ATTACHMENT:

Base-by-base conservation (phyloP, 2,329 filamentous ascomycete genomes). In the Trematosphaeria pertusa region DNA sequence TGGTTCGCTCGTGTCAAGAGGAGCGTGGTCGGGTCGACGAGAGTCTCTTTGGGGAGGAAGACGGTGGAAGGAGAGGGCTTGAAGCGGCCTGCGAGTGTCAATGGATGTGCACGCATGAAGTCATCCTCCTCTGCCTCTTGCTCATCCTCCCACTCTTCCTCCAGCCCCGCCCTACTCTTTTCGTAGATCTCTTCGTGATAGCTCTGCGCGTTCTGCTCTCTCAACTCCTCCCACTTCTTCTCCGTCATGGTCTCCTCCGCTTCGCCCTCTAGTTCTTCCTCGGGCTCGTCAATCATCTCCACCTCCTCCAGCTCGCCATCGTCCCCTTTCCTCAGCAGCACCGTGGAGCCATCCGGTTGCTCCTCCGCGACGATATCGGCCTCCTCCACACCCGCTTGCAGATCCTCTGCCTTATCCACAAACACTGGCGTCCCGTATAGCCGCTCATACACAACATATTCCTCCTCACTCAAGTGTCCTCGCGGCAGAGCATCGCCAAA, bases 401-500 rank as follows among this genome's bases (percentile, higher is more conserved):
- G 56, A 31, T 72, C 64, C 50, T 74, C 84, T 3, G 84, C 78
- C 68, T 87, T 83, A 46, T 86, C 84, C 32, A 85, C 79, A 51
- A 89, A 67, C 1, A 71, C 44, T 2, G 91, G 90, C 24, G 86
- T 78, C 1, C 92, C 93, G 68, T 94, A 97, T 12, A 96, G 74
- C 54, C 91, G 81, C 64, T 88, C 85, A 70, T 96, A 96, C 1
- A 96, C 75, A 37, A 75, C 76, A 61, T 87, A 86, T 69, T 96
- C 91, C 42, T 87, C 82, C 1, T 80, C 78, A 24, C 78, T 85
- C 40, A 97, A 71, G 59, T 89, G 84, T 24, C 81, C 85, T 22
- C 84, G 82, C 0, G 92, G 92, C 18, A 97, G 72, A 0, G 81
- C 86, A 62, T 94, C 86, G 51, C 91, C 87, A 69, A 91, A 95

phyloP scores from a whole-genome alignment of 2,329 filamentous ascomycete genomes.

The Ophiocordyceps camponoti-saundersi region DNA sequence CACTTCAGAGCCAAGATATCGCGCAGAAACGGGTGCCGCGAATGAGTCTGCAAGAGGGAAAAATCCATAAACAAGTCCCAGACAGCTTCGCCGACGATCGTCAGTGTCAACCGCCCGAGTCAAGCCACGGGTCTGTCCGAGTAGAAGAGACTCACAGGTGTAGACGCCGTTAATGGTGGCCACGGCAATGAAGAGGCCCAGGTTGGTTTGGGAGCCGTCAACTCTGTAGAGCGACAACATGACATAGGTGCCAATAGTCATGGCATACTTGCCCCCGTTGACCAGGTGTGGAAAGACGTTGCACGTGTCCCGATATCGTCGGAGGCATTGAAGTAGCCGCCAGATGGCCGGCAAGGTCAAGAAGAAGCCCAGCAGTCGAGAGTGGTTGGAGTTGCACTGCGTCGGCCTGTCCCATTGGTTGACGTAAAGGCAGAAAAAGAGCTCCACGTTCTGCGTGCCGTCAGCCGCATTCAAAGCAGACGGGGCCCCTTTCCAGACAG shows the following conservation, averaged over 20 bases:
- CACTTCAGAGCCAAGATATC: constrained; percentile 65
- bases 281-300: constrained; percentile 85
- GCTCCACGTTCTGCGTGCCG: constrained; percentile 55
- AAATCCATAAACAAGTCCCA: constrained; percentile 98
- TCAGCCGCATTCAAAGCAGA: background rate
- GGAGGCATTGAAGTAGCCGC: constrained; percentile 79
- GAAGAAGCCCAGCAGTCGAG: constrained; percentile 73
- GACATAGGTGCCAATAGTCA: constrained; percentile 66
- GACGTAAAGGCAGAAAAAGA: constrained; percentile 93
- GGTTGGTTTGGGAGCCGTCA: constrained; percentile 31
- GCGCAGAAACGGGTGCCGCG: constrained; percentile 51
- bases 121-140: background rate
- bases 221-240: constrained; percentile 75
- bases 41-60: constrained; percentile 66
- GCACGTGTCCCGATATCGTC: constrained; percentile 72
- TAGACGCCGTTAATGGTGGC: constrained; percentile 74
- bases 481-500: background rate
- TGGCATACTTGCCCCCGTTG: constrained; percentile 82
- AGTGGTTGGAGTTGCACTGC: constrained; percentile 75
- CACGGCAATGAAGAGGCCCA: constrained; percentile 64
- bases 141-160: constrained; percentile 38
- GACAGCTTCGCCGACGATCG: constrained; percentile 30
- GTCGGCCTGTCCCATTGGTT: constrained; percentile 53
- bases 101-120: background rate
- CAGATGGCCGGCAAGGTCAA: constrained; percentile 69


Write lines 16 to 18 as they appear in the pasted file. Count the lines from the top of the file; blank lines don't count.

- GCTCCACGTTCTGCGTGCCG: constrained; percentile 55
- AAATCCATAAACAAGTCCCA: constrained; percentile 98
- TCAGCCGCATTCAAAGCAGA: background rate